This document describes the reasons why the automatic-logon feature on Cisco TelePresence Management Suite (TMS) might fail to work.
Automatic Logon Does Not Work
Sometimes you encounter a problem where the automatic logon does not work in Cisco TMS, and you are prompted for your username and password. Single sign-on with Integrated Authentication requires web browser, URL, and network compatibility.
Note: Ensure the username and password used to log on to Microsoft Windows is used to log on to Cisco TMS.
Automatic logon is supported in Internet Explorer (IE) on Microsoft Windows, but might be disabled due to Security Settings and Zones in the browser's Internet Options. This can be modified if you either add the Cisco TMS server to a more trusted security zone in IE, or if you change the User Authentication settings in the zone's security settings.
Mozilla Firefox does not support single sign-on by default, but it can be configured to do so:
In the URL field, type about:config.
In the Filter field, type ntlm.
Double-click or right-click network.automatic-ntlm-auth.trusted-uris in order to modify the setting.
Type in the Cisco TMS domain. If you need to add more domains, separate them with commas without any spaces.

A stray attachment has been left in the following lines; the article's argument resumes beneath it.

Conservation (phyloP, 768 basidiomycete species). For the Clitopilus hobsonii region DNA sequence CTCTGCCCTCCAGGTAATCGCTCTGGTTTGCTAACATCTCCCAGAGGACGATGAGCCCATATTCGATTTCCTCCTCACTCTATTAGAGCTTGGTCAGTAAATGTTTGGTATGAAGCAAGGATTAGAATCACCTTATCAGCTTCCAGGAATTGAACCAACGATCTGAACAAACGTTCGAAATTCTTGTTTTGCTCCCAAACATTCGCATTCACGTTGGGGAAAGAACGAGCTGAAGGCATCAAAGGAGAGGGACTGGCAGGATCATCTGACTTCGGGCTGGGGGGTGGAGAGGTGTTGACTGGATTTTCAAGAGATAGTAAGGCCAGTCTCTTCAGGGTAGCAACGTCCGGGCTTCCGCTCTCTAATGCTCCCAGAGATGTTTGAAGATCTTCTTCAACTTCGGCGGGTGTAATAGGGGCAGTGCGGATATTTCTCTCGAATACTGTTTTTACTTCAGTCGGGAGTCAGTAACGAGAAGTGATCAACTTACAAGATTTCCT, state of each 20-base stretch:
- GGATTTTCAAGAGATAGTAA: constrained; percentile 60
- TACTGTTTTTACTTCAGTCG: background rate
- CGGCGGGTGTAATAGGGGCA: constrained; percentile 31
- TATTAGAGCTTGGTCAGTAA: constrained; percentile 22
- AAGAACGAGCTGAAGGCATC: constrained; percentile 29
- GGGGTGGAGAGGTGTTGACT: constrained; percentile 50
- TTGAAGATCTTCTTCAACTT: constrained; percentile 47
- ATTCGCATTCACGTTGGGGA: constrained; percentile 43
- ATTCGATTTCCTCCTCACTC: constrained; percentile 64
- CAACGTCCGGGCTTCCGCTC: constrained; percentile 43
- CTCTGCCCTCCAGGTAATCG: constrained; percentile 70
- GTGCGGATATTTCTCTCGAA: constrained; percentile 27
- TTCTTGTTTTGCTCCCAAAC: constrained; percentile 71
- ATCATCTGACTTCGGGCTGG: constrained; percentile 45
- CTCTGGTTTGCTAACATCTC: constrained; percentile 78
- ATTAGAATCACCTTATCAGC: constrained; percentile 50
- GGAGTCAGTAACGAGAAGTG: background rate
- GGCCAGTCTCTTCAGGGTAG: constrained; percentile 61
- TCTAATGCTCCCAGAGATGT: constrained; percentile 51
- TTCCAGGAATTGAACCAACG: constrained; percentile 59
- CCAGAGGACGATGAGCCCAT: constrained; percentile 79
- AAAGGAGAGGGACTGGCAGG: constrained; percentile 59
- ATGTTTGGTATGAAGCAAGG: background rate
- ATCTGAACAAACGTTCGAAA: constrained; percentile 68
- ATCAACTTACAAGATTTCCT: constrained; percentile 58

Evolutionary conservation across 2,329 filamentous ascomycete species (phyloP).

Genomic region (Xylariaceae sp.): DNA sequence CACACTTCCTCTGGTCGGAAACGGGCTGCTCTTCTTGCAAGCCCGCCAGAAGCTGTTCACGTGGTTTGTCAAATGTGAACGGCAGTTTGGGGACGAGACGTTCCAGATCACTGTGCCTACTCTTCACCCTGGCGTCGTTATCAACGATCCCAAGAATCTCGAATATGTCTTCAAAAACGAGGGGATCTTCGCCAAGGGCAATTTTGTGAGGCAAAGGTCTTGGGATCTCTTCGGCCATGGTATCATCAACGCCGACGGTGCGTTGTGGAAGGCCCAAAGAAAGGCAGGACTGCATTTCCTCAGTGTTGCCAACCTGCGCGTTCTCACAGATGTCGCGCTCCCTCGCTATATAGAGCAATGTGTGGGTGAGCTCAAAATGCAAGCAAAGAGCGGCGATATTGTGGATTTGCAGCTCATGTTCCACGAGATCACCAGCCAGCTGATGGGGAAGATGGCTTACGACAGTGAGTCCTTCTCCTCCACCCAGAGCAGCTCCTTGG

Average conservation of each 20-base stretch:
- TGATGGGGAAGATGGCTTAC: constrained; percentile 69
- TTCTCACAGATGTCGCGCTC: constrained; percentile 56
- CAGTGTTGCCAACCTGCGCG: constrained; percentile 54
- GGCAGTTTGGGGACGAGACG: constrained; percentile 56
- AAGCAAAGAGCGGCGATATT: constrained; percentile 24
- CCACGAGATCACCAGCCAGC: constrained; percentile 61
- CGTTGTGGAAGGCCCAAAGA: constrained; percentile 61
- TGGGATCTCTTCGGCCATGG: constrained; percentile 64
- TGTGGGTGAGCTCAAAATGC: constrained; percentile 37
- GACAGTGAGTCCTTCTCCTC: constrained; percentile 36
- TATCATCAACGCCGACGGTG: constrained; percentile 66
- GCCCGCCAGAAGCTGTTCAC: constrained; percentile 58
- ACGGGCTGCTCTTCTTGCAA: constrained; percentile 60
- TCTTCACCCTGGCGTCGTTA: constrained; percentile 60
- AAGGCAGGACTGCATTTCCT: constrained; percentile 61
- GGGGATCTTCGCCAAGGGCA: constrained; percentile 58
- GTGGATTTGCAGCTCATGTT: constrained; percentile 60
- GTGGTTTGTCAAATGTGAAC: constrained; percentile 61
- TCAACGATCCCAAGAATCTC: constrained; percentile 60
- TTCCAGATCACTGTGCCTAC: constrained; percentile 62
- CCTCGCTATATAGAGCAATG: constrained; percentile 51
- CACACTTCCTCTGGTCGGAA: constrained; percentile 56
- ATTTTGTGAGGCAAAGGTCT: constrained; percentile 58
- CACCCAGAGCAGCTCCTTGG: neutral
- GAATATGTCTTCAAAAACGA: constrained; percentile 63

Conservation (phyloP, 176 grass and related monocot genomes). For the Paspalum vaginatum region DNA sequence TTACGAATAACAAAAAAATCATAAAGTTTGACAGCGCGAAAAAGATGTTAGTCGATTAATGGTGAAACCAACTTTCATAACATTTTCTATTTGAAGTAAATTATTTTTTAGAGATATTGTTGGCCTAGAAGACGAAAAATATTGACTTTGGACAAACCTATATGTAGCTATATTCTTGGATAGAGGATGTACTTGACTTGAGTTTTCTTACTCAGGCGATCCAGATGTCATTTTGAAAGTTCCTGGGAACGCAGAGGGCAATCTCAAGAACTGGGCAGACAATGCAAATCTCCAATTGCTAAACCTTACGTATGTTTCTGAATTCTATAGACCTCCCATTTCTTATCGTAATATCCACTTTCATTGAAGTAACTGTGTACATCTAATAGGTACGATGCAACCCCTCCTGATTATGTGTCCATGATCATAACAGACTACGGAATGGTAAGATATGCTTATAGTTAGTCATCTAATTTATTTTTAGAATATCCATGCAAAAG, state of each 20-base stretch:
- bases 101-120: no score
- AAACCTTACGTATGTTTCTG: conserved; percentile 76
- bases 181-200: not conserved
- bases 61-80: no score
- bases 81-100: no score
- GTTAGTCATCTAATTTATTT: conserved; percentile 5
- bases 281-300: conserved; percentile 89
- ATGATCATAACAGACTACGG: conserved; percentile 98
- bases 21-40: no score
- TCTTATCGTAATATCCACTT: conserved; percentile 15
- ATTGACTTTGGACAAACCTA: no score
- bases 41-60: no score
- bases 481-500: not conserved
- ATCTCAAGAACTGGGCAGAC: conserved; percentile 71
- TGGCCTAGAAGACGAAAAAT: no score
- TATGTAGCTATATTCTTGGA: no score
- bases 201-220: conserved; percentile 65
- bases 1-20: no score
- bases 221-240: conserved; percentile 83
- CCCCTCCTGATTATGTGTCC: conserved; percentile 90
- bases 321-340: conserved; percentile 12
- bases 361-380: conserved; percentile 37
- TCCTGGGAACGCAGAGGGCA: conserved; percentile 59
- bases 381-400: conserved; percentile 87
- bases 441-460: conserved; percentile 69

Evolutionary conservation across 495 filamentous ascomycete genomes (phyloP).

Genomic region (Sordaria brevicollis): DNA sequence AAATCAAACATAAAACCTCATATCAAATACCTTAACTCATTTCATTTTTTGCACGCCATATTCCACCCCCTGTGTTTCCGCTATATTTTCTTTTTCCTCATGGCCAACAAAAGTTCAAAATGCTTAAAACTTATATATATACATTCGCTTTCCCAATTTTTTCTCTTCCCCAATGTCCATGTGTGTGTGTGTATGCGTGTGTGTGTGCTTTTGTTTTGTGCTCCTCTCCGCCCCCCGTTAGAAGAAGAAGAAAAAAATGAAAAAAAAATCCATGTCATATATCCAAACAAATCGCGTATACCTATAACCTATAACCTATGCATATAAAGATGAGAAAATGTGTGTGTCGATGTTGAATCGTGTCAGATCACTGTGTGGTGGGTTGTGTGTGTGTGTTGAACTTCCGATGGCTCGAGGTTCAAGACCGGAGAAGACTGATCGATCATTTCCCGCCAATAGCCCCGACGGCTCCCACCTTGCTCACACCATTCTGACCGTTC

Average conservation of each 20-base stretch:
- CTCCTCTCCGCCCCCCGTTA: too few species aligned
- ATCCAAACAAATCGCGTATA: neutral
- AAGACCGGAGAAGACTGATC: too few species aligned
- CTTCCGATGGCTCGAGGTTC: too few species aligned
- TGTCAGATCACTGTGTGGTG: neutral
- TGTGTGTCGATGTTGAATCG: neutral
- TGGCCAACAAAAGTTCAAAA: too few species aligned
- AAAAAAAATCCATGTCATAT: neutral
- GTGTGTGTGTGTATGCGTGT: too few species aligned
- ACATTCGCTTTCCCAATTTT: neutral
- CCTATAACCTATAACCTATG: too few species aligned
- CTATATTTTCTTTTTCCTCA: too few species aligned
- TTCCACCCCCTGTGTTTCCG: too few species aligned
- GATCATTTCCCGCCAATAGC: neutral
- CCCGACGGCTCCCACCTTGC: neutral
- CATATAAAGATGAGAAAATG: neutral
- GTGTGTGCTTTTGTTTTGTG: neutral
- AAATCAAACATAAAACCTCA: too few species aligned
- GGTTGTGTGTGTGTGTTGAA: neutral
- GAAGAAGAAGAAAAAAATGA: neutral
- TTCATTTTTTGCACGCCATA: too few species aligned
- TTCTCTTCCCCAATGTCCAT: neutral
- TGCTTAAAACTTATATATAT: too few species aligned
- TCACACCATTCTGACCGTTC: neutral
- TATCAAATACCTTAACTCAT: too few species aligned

Click OK. The change is applied immediately.
Automatic logon requires the use of a URL that maps to the correct internal Fully Qualified Domain Name (FQDN) for the machine, not just the correct IP address of the server.
For example, if the machine is named CORPTMS2.example.int and its IP address is 22.214.171.124, then automatic logon:
is possible if a user enters http://CORPTMS2.example.int/tms
is not possible if the user enters http://126.96.36.199/tms
The use of a Domain Name System (DNS) name that maps to the IP address, but not the internal FQDN, does not allow automatic logon.
For example, if you have DNS A record mapping tms.example.com to 188.8.131.52, then users who enter http://tms.example.com/tms will not be able to log on automatically. This is because the address maps directly to the IP address instead of to the Active Directory FQDN name of the machine.
Networks that include web proxies often break Kerberos or Windows NT LAN Manager (NTLM) authentication methods, which renders Integrated Authentication unusable, because Integrated Authentication was designed for internal networks that do not require web proxies to be traversed. In these situations, the web browser and web server negotiate the next available authentication method.